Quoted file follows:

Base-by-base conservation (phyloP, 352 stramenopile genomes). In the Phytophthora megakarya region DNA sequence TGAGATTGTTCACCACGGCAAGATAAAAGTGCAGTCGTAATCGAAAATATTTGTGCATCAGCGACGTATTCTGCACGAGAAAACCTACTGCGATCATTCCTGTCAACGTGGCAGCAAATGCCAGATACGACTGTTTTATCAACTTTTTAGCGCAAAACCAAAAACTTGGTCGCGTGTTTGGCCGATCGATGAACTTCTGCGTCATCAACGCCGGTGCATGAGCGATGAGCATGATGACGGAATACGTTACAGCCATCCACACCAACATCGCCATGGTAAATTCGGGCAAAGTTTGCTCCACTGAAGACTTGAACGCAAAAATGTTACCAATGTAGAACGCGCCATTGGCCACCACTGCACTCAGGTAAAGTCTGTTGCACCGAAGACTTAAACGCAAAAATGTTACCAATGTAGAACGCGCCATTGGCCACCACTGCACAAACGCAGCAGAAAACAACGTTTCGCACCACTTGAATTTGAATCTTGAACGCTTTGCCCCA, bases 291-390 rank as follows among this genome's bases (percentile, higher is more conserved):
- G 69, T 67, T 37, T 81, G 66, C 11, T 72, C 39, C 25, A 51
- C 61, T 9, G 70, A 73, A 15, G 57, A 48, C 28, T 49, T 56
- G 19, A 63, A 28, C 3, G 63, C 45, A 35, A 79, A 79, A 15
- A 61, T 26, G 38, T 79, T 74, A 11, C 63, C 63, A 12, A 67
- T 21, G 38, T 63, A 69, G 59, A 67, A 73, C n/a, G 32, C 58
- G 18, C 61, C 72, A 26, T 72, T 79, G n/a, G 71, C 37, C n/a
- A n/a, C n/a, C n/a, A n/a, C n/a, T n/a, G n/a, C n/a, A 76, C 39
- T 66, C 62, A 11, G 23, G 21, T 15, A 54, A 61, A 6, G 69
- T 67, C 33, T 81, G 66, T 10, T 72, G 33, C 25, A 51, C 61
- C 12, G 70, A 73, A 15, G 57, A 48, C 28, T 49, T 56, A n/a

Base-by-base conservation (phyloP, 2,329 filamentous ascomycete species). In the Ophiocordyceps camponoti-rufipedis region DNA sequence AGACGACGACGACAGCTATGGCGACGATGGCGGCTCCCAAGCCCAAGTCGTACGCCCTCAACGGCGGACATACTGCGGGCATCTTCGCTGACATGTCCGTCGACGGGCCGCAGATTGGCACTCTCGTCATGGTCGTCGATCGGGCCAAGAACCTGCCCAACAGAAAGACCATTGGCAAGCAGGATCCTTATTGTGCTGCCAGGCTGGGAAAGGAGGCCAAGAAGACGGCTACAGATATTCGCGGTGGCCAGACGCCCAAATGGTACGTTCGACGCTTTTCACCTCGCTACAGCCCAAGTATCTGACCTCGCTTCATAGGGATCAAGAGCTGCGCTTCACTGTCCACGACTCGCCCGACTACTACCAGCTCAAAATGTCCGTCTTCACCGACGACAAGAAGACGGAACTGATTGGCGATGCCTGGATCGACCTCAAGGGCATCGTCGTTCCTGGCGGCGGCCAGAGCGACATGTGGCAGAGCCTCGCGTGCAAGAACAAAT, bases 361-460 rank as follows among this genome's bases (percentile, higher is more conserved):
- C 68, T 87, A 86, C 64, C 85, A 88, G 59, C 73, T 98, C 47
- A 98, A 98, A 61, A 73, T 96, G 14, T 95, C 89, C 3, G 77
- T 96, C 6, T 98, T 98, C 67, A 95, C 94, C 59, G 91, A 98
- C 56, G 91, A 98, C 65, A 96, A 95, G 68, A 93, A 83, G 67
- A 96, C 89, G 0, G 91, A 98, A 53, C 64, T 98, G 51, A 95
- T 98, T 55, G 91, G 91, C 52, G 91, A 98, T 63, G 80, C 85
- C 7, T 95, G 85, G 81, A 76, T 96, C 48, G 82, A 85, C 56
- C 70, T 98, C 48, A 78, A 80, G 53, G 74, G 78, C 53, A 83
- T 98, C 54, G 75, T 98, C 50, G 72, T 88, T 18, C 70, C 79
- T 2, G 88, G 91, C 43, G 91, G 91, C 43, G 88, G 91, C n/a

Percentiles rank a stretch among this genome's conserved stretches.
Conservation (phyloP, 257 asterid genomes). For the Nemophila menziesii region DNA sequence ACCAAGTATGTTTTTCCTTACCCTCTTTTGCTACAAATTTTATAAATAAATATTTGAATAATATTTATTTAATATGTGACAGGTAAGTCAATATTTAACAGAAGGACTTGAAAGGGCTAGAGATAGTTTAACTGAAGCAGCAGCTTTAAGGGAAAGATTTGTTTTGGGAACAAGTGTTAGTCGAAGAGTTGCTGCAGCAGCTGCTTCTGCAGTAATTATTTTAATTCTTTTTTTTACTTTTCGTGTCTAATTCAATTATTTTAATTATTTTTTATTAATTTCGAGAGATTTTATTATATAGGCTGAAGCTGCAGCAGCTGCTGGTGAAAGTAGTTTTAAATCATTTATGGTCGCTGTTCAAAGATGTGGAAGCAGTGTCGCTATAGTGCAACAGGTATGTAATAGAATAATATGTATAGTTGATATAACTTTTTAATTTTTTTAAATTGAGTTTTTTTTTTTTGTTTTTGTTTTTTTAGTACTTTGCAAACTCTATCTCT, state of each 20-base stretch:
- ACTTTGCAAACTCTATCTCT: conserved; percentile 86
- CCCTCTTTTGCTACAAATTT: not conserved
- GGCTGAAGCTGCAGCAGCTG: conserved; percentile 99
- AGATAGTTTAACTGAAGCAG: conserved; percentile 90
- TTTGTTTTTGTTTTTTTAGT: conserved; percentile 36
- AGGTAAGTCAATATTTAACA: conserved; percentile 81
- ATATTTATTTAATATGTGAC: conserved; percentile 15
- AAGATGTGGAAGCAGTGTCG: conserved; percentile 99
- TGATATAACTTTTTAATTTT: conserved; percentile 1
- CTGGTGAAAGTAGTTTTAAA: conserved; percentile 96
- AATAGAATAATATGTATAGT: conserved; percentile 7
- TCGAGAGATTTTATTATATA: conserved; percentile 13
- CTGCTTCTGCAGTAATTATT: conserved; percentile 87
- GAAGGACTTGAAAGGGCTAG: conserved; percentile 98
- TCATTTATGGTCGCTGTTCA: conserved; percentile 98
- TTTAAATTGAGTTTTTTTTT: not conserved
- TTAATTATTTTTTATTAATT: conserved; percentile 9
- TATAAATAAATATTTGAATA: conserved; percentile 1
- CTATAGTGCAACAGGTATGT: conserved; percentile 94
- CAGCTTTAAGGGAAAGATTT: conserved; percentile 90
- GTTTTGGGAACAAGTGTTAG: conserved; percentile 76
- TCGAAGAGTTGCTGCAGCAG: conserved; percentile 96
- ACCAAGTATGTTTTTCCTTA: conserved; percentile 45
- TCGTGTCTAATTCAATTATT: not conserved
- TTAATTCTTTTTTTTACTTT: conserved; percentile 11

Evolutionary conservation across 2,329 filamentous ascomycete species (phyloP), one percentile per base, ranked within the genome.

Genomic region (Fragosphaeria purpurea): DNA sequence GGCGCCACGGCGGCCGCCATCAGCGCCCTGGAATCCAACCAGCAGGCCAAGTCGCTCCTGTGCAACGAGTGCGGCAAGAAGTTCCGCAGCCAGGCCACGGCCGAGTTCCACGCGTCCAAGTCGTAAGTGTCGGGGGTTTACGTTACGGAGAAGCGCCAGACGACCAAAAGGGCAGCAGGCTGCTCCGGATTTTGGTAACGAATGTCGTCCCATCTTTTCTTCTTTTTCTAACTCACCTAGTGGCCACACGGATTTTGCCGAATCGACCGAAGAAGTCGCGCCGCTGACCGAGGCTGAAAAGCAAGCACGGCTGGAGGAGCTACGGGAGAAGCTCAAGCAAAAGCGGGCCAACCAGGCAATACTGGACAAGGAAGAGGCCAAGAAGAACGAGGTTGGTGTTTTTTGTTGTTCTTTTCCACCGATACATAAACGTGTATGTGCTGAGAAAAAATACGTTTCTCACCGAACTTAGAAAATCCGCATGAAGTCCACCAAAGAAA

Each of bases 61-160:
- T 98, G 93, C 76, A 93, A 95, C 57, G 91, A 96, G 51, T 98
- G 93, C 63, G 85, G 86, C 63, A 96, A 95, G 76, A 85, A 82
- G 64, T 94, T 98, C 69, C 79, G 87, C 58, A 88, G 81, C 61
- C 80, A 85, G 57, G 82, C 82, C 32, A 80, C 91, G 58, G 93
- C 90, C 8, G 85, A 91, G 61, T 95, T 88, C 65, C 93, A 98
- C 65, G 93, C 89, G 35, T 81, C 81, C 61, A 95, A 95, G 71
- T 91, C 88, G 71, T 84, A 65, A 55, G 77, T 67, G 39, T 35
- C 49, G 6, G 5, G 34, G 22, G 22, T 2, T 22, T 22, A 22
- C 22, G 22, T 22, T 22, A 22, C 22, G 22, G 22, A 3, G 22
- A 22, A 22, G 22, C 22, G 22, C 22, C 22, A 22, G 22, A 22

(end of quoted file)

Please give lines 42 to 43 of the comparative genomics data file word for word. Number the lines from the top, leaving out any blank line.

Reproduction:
- TATAAATAAATATTTGAATA: conserved; percentile 1
- CTATAGTGCAACAGGTATGT: conserved; percentile 94